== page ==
Noether, Amalie Emmy | Der Diskriminantensatz für die Ordnungen eines algebraischen Zahl- oder Funktionenkörpers

  • First edition, the uncommon offprint issue, of an important paper developing the theory of ideals in commutative ring theory, utilising ascending chain conditions, part of the author’s development of what is now known as modern abstract algebra.

    Described by Albert Einstein as “the most significant creative mathematical genius thus far produced since the higher education of women began” (letter to the editor, the New York Times, May 4th, 1935), Emmy Noether (1882-1935) was born into a family of distinguished German-Jewish mathematicians and scientists. She studied mathematics at the University of Erlangen and was awarded her doctorate in 1907 for her dissertation on algebraic invariants. Unable to obtain a paid position, Noether worked without compensation at Erlangen and then Göttingen before receiving the title “unofficial associate professor” and a small salary in 1922. When the Nazis came to power she accepted a position at Bryn Mawr, “partly because of its tradition of eminent female mathematicians”, and remained there until her death in 1935 (Ogilvie, Biographical Dictionary of Women in Science, p. 949).

    Mathematician Hermann Weyl divided Noether’s career into three distinct periods: relative dependancy (1908-1919), the theory of ideals (1920-1926) and noncommunicative algebras (1927-1935) “Noether saw the creation of general abstract algebra as her life’s work. Instead of classical algebra with real numbers, or complex numbers, and polynomials using them, she would study any system satisfying abstract rules such as the ring axioms or the group axioms. Concrete examples include the ring of all algebraic functions defined on a space (such as a sphere), and the group of all symmetries of a given space. She largely created the now-standard style of abstract algebra” (McLarty, The Princeton Companion to Mathematics, VI.76, pp 800-801). “Her work in abstract algebra, in which she concentrated on formal properties such as associativity, commutativity, and distributivity, has inspired so many successors that mathematicians speak of the ‘Noether school’ of mathematics” (Ogilvie).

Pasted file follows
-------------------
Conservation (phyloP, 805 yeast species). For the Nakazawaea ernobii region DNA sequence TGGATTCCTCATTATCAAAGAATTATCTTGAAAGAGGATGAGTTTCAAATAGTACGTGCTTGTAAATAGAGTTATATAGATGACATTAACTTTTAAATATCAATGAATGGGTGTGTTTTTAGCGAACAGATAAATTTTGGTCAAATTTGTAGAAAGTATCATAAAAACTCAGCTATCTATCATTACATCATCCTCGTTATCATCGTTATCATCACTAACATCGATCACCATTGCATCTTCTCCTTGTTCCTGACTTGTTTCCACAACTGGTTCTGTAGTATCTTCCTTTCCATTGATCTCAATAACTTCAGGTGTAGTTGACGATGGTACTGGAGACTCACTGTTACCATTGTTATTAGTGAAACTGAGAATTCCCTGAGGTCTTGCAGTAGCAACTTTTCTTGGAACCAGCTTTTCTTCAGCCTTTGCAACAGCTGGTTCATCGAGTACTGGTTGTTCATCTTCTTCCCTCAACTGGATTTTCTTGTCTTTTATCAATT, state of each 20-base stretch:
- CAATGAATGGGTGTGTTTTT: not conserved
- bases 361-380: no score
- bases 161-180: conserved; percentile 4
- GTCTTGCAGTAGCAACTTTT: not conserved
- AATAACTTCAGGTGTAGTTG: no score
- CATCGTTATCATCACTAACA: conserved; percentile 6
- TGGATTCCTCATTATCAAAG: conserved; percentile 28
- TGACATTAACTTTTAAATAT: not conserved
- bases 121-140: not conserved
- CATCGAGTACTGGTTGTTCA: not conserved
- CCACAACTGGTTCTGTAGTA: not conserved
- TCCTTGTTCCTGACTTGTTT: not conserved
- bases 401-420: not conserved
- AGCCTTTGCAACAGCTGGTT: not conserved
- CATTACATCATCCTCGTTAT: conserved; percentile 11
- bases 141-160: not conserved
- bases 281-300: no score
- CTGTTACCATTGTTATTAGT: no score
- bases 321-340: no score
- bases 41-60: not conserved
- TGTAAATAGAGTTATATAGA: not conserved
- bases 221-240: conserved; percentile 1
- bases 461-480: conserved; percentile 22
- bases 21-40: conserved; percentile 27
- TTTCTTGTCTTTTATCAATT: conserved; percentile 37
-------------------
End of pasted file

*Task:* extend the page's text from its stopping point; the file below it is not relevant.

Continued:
• ...[Offprint from] Journal für die Reine und Angewandte Mathmatik. Sonderabdruck aus Bd. 157. (Jubiläumsband I.) 30th March, 1926. Berlin: Walter de Gruyter & Co., [1927].

    Quarto. Wire-stitched, marbled backstrip. Pencilled notes to the upper leaf and on equations within the margins. Residue of ticket removal from the upper leaf. A little worn, vertical and horizontal creases from folding, a short closed tear in the horizontal fold of the first leaf has been repaired with tape on the verso, a few other small chips and splits to the first and last leaves. Very good condition.